Shipping platform Sendcloud has analysed the return policies of 100 UK retailers, providing insights into the evolving dynamics of paid returns in the UK e-commerce market.

Since fashion industry leaders Zara and H&M began charging for returns, the rules of the game are changing.

However, while the fashion sector has embraced paid returns more readily, a split is apparent in the e-commerce industry. 52% of retailers continue to offer free returns, while the remaining 48% do not.

Lack of transparency with retail returns

While paid returns are becoming more common, a lack of transparency surrounds them.

Key elements such as return conditions or a permitted return period can usually be found in retailers’ policies. But only 23% of retailers make their return policies readily apparent on the home page and in 27% of cases, the refund period cannot even be found.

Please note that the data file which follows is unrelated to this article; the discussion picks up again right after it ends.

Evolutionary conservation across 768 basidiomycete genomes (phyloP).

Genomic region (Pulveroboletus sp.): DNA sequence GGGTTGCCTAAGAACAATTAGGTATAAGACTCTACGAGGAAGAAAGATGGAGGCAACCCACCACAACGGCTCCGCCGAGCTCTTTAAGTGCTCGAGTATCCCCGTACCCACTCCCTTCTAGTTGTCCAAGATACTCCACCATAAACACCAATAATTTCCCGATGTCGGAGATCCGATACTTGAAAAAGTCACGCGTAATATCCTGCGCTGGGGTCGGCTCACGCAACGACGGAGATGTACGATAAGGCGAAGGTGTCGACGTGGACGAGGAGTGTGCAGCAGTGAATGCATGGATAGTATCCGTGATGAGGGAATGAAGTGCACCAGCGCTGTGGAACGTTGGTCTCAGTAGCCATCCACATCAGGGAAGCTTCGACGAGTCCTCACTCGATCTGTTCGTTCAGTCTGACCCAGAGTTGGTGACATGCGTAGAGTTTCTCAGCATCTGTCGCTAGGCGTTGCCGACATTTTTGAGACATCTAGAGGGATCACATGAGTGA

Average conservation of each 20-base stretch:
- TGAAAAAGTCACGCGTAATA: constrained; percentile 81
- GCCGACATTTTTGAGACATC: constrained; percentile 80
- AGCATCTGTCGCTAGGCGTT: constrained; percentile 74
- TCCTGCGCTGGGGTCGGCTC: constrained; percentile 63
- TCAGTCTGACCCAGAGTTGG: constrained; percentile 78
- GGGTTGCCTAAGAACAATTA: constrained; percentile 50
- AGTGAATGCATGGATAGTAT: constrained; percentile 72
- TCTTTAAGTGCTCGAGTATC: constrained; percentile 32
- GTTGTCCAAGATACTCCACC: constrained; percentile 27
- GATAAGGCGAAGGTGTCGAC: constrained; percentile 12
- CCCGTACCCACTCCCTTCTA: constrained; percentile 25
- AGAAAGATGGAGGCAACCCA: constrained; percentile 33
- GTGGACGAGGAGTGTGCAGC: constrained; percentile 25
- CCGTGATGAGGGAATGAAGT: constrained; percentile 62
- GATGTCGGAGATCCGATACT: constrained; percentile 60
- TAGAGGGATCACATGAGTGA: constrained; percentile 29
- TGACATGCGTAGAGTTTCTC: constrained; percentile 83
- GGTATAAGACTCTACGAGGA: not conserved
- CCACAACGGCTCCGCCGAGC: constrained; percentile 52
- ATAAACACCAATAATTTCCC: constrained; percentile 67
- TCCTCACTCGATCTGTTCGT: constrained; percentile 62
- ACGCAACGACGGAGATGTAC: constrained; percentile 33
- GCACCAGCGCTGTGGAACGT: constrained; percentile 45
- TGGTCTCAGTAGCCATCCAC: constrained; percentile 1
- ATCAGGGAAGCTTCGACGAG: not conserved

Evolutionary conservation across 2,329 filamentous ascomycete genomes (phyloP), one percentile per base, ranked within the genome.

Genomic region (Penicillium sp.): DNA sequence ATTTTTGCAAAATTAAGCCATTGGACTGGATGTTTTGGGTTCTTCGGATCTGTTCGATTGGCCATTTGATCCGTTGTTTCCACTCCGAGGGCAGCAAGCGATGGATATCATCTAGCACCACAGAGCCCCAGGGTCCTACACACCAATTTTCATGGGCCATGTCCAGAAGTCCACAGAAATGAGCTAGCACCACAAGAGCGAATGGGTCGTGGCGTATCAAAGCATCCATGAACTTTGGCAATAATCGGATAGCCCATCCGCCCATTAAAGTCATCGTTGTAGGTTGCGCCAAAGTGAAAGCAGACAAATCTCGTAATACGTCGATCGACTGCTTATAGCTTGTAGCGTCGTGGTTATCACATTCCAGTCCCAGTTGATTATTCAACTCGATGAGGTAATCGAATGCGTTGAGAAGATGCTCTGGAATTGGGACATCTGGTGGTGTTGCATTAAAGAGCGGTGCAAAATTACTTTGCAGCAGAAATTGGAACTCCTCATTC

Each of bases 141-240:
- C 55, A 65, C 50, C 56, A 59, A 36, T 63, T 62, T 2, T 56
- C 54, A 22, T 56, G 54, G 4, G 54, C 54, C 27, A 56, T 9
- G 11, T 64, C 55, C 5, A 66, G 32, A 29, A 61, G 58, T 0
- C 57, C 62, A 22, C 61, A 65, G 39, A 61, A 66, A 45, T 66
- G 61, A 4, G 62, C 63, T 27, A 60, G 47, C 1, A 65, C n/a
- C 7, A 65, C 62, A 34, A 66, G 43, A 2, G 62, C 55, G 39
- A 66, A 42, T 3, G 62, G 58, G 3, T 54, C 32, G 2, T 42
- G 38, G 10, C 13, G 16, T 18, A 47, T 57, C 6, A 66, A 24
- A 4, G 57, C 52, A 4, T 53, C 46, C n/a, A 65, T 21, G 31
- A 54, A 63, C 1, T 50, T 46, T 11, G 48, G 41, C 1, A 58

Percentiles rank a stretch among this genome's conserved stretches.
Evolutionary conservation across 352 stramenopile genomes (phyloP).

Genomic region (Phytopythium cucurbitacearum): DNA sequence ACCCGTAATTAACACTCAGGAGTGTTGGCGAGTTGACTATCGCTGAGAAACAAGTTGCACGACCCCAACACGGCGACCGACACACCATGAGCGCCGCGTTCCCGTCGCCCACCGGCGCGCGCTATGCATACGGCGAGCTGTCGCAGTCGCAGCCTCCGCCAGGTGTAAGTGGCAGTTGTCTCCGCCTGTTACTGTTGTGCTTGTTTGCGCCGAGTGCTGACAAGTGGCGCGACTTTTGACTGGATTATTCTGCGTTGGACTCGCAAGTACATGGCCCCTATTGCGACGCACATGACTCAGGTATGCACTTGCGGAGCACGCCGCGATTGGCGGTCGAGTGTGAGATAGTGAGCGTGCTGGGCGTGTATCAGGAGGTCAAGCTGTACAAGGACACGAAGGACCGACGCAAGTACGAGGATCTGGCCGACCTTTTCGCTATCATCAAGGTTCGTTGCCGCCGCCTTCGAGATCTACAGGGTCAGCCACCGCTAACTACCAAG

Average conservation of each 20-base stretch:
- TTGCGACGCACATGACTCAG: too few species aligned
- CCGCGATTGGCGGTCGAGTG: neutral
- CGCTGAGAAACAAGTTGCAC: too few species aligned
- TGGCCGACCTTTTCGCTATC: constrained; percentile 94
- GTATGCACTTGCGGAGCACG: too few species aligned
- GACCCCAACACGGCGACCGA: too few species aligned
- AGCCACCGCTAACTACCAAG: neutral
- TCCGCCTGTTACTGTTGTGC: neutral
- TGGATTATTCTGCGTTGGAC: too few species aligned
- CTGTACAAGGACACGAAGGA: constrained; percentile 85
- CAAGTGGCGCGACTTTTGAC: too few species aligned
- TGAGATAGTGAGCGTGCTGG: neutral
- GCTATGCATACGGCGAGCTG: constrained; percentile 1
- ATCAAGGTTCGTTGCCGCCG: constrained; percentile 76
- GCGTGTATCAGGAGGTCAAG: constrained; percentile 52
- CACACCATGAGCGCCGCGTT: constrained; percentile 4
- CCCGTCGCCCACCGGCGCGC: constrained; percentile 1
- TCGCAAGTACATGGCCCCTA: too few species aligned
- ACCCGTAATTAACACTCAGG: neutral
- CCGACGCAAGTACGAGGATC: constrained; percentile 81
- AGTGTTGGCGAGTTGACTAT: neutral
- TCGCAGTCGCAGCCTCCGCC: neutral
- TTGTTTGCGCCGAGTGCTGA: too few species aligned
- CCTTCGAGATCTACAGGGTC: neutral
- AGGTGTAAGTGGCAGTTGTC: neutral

12% of retailers appear evasive in communicating their requirements for returns, making them available only through separate support pages.

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This lack of transparency extends to return costs, with 64% of the retailers who impose return fees failing to disclose the charges upfront.

The lack of upfront communication about return fees, which range from £1.99 to £24.99 and average £5.22 with a mean of £2.95, can lead to dissatisfaction among consumers.

How should retailers approach returns policies?

Sendcloud CEO and co-founder Rob van den Heuvel explained: ‘For years, customers have been accustomed to free returns, but they’ve never actually been ‘free’. In reality, they carry significant economic and environmental costs. Implementing a small return fee can help make customers more aware of this.”

Retailers are advised to make returns as easy and simple as possible to retain their customers in the long run.

Heuvel concludes that “it’s clear that the rules of the game are changing as the era of free returns is past us. Beyond rethinking the costs of returns, it is time for the entire industry to rethink returns.”